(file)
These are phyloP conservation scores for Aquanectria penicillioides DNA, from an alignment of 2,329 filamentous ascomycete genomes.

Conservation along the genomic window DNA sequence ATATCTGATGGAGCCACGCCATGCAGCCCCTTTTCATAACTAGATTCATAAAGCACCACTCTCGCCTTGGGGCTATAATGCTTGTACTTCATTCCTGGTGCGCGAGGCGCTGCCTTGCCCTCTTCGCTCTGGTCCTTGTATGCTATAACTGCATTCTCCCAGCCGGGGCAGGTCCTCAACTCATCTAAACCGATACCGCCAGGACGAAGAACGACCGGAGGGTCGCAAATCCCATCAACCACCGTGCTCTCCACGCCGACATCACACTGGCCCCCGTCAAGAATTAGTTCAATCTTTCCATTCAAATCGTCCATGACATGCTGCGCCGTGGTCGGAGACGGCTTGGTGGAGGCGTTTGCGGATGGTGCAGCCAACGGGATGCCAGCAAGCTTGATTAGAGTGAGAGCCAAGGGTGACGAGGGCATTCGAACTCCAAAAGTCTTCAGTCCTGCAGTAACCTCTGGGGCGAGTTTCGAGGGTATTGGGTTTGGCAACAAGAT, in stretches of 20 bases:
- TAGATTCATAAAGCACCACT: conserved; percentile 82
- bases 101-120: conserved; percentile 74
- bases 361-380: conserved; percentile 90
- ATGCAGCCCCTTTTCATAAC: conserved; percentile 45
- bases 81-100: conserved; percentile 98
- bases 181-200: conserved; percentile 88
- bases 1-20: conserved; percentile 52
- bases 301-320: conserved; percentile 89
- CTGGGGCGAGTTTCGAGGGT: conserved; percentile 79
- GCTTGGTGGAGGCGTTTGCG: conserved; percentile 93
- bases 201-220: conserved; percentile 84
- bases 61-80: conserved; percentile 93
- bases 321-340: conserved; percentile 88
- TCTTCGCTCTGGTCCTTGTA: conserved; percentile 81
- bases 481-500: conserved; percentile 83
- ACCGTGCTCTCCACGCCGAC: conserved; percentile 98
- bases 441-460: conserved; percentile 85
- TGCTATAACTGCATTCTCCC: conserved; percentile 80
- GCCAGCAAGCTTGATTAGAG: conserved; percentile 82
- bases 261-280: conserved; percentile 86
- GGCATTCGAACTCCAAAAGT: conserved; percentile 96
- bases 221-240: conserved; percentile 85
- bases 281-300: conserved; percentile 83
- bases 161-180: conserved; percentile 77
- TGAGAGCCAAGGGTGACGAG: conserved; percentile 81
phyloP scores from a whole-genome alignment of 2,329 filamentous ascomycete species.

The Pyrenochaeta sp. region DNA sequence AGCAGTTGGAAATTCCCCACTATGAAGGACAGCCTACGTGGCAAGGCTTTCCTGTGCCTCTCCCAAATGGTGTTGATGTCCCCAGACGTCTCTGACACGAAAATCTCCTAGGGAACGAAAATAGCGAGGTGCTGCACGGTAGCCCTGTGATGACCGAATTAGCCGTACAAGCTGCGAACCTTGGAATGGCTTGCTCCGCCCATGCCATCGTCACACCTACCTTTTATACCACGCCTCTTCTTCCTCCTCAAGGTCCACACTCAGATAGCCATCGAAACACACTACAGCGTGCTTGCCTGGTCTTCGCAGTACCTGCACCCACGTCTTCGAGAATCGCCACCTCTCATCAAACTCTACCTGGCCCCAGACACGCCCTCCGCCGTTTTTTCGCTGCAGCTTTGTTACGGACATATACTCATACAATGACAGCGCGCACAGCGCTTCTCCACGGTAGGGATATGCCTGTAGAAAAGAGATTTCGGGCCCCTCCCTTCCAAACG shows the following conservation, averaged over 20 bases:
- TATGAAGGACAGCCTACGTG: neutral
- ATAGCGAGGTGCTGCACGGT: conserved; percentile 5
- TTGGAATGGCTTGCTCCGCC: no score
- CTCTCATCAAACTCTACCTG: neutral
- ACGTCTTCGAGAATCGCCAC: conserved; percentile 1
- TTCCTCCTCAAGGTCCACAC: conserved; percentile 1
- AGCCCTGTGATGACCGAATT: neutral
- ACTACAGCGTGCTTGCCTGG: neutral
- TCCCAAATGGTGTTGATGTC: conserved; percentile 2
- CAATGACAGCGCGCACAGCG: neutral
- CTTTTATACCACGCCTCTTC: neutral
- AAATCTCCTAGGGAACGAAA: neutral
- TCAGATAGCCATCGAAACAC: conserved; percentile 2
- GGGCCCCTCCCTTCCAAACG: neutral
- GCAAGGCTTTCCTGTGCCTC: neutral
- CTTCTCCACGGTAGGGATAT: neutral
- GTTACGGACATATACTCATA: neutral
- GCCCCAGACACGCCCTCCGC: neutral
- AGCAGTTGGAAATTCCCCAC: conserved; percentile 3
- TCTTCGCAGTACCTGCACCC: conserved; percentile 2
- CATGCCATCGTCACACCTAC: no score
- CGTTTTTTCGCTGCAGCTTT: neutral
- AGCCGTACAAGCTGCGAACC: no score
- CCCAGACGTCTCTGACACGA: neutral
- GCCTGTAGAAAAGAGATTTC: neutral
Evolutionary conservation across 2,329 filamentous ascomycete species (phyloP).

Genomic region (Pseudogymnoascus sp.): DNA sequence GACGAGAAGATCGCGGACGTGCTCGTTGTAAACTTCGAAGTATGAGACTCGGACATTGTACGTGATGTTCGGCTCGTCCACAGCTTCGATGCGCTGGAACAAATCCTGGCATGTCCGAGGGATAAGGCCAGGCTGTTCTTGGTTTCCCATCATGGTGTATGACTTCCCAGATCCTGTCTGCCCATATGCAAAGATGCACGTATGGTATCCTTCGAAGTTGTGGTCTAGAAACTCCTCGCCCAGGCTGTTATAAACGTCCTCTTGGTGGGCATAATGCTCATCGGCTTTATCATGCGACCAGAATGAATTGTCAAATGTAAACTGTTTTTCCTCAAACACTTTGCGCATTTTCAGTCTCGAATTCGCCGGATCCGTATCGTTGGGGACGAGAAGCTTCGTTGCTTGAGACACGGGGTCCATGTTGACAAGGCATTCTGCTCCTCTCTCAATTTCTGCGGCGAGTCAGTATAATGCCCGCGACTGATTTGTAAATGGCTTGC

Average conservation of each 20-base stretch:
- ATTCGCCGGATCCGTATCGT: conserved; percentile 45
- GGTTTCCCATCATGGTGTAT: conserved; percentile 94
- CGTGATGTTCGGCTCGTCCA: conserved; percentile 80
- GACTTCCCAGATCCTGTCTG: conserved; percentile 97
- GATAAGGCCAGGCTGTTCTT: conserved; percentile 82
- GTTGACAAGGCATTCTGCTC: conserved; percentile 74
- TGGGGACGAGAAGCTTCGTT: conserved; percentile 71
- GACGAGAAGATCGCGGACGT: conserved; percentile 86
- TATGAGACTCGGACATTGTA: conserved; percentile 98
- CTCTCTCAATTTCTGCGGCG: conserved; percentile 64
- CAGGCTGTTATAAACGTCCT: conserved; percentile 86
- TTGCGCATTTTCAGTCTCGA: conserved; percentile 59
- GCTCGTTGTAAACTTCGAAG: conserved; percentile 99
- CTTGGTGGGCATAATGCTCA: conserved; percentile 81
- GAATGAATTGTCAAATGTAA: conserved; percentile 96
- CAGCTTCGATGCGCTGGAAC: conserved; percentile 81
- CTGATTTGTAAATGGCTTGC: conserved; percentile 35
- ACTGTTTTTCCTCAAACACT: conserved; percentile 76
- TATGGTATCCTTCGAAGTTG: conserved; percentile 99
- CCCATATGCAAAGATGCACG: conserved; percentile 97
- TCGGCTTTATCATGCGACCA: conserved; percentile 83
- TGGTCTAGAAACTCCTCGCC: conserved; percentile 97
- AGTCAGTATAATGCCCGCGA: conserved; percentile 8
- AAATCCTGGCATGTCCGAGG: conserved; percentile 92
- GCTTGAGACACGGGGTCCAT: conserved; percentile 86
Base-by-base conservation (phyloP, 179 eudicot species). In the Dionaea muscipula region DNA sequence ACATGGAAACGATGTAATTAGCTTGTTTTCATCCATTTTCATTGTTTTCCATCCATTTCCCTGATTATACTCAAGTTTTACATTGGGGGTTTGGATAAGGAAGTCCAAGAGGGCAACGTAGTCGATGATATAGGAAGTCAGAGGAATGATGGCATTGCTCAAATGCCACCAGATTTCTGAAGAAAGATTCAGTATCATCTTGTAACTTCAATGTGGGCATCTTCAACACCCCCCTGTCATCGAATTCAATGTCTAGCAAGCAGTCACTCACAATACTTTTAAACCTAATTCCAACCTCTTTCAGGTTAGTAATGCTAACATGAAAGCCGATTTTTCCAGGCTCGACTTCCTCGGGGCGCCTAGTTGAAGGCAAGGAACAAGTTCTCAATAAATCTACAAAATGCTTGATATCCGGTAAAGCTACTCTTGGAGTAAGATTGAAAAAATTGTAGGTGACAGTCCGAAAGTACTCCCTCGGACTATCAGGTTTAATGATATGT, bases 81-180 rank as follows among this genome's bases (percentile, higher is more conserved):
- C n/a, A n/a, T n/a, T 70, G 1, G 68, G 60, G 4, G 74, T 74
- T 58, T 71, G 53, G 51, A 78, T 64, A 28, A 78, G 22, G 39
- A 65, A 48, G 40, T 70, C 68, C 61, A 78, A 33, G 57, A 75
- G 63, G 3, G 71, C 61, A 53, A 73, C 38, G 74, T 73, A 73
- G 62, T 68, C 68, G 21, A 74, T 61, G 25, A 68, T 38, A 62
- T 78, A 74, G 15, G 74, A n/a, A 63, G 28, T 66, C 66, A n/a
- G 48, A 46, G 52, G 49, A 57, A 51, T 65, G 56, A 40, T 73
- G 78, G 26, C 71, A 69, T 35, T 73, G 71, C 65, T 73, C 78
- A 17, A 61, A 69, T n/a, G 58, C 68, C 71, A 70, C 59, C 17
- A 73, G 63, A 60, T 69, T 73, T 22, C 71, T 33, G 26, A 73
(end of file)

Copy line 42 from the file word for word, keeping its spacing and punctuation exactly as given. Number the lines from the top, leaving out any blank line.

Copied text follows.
- TCAGATAGCCATCGAAACAC: conserved; percentile 2